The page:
It’s one of America’s most dangerous professions — and not just because of the heavy machinery, backbreaking labor and sky-high settings.
It’s because construction workers are the most likely to become ensnared in the deadly opioid epidemic, according to a NYU report published Wednesday.
The study, which gathered responses from over 290,000 workers in 13 different professions, found that 3.4% of the construction workers in the survey were misusing painkillers. The average rate of misuse in other careers was about 2%.
For recovering addict Elvin “Elbo” Krigsman, a unionized painter for two decades who works in Manhattan, the results aren’t surprising. His colleagues are constantly complaining of pain, especially back pain. Some become addicted to the painkillers they turn to for relief.
Krigsman can recognize the signs of addiction — he got hooked on opioids in his youth by “hanging out with the wrong people.” He was inspired to quit only after his 41-year-old brother died of an overdose in 2013, and he decided to use his time in lock-up — for dealing ecstasy as well as second-degree robbery — to get clean.
He says he’s been sober for six years — and prescription drug addiction has become the elephant in the room of his profession. “People want to keep it undercover because they’re scared they’ll lose their job,” he said, instead of being offered a chance to get help.
Research by the National Institutes of Health confirms that lower-back pain is the most common workplace injury and reason for missing shifts. Opioids are one of the most common treatments for symptoms, according to New England Journal of Medicine’s Catalyst blog.
The new workplace study’s lead author, Professor Danielle Ompad of NYU’s College of Global Public Health, agrees that pain and painkillers may be part of the reason for the construction industry’s high addiction numbers, though she noted that her researchers didn’t ask why or when people used drugs.
“My guess is the individuals are still in pain and still trying to treat that pain, or in the process of treating that pain they may have become dependent on opioids,” Ompad said.
The injury rate for construction workers is a substantial 77% higher than the national average of all types of workers, according to the Midwest Economics Policy Institute. It also found that 15% of construction site laborers have a history with substance abuse.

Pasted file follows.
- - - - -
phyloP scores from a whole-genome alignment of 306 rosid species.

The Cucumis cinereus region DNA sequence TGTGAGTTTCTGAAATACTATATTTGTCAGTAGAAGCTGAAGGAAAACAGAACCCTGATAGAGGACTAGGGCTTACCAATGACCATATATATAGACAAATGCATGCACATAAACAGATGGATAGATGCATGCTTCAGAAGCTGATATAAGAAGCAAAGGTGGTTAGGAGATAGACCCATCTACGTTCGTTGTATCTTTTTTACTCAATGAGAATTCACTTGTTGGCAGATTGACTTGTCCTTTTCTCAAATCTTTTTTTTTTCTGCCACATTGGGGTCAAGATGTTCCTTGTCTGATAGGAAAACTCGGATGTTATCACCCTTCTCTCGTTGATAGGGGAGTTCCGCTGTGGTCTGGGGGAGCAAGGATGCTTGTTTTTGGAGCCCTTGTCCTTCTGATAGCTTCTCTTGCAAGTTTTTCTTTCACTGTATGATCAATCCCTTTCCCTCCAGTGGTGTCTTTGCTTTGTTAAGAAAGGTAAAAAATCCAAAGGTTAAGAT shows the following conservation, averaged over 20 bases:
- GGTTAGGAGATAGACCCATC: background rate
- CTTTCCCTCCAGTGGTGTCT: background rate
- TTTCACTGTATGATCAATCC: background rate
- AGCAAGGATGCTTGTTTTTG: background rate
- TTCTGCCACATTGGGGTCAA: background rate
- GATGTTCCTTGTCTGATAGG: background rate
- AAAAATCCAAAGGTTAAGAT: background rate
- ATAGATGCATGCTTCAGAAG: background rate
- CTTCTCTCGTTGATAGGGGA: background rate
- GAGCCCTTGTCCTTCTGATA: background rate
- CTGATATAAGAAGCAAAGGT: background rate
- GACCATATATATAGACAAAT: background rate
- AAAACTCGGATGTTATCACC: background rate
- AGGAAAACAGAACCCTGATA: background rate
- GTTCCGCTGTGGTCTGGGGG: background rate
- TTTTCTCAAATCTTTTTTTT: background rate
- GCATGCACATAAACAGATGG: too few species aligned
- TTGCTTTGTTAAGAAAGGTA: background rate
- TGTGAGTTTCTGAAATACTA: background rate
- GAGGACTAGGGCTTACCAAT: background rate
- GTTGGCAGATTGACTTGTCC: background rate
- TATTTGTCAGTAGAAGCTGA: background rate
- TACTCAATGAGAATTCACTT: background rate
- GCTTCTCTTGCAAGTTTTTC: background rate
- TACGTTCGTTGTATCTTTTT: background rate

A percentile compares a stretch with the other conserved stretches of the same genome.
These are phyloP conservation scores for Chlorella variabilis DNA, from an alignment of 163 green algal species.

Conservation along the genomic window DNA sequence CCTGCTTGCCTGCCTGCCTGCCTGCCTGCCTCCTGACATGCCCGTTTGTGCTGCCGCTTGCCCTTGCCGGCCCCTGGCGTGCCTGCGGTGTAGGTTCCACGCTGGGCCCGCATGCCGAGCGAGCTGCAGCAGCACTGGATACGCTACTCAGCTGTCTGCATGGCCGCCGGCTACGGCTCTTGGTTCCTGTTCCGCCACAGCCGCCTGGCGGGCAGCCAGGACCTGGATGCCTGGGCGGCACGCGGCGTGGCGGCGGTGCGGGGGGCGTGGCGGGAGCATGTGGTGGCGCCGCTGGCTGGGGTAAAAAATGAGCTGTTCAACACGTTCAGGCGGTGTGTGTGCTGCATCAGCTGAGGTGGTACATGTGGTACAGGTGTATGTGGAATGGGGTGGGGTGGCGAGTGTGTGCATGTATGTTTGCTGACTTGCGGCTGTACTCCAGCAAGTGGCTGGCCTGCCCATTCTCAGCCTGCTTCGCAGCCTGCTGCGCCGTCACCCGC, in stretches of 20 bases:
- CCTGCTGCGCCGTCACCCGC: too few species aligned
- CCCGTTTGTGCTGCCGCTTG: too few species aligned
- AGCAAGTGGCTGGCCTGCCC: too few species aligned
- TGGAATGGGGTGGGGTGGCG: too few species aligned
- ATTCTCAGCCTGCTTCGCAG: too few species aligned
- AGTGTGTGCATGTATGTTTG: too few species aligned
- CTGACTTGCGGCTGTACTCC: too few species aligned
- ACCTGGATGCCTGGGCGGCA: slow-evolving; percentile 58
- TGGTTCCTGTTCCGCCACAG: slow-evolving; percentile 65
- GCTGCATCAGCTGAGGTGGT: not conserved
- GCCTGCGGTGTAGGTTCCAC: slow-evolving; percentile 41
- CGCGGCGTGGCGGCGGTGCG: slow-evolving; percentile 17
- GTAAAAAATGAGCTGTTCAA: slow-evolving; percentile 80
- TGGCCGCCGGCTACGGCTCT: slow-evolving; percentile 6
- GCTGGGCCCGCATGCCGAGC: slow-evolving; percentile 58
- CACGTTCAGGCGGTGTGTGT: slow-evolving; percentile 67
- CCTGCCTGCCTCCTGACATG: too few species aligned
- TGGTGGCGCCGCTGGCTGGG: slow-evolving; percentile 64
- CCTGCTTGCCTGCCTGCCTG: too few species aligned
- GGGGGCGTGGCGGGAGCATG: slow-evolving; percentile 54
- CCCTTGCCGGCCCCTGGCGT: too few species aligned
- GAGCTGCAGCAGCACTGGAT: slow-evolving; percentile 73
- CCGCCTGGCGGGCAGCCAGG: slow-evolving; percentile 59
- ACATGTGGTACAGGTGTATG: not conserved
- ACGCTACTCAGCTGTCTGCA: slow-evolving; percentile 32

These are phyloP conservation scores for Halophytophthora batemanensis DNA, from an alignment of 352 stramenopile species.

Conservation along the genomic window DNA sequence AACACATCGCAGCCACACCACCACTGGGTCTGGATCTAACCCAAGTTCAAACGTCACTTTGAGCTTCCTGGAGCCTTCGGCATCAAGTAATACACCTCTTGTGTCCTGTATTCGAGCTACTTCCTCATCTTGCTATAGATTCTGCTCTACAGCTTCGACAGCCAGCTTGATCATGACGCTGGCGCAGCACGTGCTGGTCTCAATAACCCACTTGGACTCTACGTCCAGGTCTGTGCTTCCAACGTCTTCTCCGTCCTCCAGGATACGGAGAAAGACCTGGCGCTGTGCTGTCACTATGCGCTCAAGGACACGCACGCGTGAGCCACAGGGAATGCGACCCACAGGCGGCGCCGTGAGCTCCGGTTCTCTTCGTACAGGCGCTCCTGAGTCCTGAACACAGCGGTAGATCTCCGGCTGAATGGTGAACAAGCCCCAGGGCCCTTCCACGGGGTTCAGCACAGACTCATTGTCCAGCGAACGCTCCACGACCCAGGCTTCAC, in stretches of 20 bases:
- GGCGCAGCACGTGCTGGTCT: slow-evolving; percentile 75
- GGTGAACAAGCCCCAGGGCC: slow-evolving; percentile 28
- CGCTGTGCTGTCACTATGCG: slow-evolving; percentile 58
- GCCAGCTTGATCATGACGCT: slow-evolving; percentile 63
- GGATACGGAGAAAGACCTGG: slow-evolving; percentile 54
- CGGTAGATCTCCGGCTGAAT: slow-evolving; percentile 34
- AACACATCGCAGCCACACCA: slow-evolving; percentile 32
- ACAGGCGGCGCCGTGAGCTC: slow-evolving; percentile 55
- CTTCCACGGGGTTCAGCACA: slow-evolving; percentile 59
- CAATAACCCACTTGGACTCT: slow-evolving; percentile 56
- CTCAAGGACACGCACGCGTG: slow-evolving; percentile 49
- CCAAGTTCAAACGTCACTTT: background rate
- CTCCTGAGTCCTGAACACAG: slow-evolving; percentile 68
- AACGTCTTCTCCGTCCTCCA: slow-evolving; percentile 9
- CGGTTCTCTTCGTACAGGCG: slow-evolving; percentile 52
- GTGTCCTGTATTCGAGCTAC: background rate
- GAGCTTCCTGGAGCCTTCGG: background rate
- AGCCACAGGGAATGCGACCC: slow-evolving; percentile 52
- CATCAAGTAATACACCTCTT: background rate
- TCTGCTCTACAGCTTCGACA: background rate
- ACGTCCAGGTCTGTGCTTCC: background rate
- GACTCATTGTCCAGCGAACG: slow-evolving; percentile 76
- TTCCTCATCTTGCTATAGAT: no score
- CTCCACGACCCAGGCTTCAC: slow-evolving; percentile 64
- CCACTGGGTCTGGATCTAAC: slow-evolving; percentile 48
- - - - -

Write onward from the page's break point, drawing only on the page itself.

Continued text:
But more than the potential for injury, there’s also the issue of workplace culture. Krigsman says there are “a lot of people” like him at work: under-educated, with criminal backgrounds and history of drug use — because, unlike many other professions, his employers don’t require a degree or clean record.
They do, however, often enforce a “zero-tolerance” policy when it comes to illicit drug use while at work. The rule can be so unforgiving that Krigsman claims he’s avoided telling his supervisors about personal injuries on the job — for fear they’d drug test him.
“I didn’t say nothing … because I was scared [they would make me] take a urine test,” he explained, suggesting that a fall might raise suspicions of being high at work.
This approach also means that there’s not much support at work for employees when it comes to personal struggles for substance abuse.
Ompad, too, argues that this unforgiving policy is hurting workers. She believes that zero-tolerance “seems to not have a huge association with lower prevalence of … non-prescription opioids,” and suggests employers gain a better understanding of addiction and treatment — and have a bit more sympathy for their workers.
“Drug testing can result in a really good worker being fired,” she said. “We can probably come up with better ways to support companies and their workers.”